Representative images on chest radiography and HRCT of IDPO at the diagnosis. Three cases of IDPO showing the different calcified scores on HRCT and dysfunction on PFTs. Case 1: the low calcified score (total score; 3) without the dysfunction (A), case 2: the high calcified score (total score; 5) without the dysfunction (B), and case 3: the high calcified score (total score; 5) with the dysfunction in PFT (C). Chest radiographs show bilateral reticulonodular shadows (A–C: top), which are most prominent in case 3 (C). Lung window HRCT images show bilateral, diffuse linear and branching structures (A–C: middle) with mild architectural distortion in case 3 (C). On bone window CT images (A–C: bottom), those structures are seen as calcified (arrows) or non-calcified (arrow heads) lesions. (D–F) Lung window images (WW: 1500 HU, WL: −600 HU), (G–I) bone window images (WW: 2000 HU, WL: 500 HU). HRCT, high-resolution CT; HU, hounsfield unit, IDPO, idiopathic dendriform pulmonary ossification; PFTs, pulmonary function tests; WL, window level; WW, window width.

Figure 3

Radiological features of IDPO on chest HRCT. Two radiologists evaluated the HRCT findings of 22 cases of IDPO by using the score sheet (see online supplemental table 2). The data of craniocaudal distribution (A) and axial distribution (B) of ossified lesions were examined. Quantitative and qualitative assessments of calcified lesions, interstitial changes and other findings were performed (C). HRCT, high-resolution CT; IDPO, idiopathic dendriform pulmonary ossification.

When the analysis was performed for all 30 patients with radiological IDPO, similar results were obtained (online supplemental figure 1). Calcified branching structures were also observed in 10%–30% of the lung fields in 15/30 (50%) patients (online supplemental figure 1).

Histopathological characteristics of IDPO

The typical histopathological findings are shown in figure 4. A considerable number of ossified lesions with bone marrow were observed in the lungs (figure 4A,B). On further examination by two pathologists, all patients were found to have dendriform ossified lesions (figure 5A, online supplemental table 3). The maximum size of the ossified lesions was 1.0–6.0 mm. The ossifications were distributed from intraluminal areas of the respiratory bronchioles to alveolar ducts in 13/22 (59%) to interstitial areas including the peribronchial region in 17/22 (77%), perivascular region in 13/22 (59%), subpleural region in 19/22 (86%), and interlobular region in 8/22 (36%) patients (figures 4A, B and 5B). Slight to mild fibrosis was found around the ossified lesion and subpleural region (figures 4A,B and 5C). The infiltration of inflammatory cells was mild, and emphysematous changes were absent in 15/22 (70%) patients (figure 5C). More than half of the patients showed mild to moderate numbers of histiocytes containing pigment granules and haemosiderin (figures 4C and 5C).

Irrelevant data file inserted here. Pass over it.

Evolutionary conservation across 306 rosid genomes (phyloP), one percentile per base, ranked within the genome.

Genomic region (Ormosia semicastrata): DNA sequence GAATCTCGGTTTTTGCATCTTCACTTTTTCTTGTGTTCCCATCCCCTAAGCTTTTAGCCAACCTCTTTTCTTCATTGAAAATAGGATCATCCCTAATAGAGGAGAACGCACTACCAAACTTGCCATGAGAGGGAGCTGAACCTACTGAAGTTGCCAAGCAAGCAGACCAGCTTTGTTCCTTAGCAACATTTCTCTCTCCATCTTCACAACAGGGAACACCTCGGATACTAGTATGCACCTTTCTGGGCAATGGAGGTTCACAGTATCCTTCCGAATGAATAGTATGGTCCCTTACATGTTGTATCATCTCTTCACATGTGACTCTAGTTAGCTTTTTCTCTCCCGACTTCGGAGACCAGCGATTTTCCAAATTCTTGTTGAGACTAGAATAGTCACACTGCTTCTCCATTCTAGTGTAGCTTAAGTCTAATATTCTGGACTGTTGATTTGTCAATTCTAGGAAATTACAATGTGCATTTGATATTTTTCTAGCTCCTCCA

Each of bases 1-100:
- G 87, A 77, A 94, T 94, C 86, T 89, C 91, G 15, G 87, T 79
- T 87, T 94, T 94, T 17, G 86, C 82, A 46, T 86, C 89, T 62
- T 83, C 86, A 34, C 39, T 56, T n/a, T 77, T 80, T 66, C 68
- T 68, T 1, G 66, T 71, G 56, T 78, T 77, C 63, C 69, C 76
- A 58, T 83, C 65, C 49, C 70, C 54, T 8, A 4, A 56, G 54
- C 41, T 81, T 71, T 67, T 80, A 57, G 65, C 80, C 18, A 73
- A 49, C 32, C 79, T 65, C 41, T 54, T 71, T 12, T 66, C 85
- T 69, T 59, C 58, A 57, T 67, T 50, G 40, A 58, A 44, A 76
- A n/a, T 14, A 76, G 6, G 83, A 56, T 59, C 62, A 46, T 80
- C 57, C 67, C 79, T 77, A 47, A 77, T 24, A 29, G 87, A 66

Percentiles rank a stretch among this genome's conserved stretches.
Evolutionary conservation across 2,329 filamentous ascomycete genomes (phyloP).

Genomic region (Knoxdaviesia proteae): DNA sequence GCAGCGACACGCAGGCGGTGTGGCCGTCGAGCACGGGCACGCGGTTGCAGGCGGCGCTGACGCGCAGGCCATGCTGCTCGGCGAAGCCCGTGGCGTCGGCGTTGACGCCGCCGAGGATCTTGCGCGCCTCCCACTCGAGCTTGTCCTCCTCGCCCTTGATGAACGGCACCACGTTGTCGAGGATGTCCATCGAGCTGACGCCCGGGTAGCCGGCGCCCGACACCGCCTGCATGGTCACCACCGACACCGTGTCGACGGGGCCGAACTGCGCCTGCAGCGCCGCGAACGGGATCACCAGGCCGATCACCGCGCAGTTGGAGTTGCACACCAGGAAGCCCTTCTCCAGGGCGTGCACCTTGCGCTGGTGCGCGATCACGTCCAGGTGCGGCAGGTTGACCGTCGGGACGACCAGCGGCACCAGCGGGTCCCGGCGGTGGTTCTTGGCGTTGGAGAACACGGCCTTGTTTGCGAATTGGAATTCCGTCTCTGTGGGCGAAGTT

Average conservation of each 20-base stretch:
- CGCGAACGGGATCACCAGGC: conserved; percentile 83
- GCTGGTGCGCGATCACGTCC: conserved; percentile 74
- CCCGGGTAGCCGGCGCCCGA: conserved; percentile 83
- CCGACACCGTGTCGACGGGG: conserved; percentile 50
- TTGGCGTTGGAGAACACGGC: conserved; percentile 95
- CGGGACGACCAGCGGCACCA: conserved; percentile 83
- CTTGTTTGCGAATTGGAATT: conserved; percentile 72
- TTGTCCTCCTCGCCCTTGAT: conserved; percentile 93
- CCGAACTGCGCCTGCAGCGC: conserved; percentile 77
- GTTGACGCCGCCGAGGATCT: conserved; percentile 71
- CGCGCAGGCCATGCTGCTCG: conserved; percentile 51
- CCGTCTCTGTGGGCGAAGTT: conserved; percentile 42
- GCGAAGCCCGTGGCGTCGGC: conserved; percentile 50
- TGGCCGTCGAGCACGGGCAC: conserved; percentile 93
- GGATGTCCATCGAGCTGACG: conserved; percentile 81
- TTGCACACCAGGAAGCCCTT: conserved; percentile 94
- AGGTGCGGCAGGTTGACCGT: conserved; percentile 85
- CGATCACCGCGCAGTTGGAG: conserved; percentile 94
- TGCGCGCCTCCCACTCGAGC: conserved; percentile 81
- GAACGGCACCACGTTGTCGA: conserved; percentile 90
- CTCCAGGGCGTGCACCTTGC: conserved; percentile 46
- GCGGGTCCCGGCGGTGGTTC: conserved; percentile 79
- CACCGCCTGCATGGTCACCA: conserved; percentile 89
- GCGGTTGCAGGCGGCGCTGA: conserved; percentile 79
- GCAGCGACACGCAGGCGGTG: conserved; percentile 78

Figure 4

Representative images of the histopathological findings of IDPO. (A, B) Low-power views of two specimens from two different IDPO cases. Black arrowheads point to the ossified lesions with branching structures. The ossified lesions with bone marrow (black stars) are visible. High-magnification views of the area are in the black rectangle. (C) The macrophages containing pigment granules (black arrow) were frequently observed. High-magnification views of the area are in the blue rectangle. (A, B) The ossified lesions surrounding fibrotic lesions (white star) are seen along with the bronchovascular bundles (blue arrows) and intraluminal areas (white arrowhead). Scale bars: 1 mm (A, B), 0.1 mm (C). IDPO, idiopathic dendriform pulmonary ossification.

Figure 5

Histopathological features of IDPO. Two pathologists evaluated the histopathological findings by using the score sheet (see online supplemental table 3). The type (A) and distribution (B) of ossified lesions was evaluated. The other findings such as fibrosis and infiltration of inflammatory cells were assessed (C). IDPO, idiopathic dendriform pulmonary ossification.

Clinical course of IDPO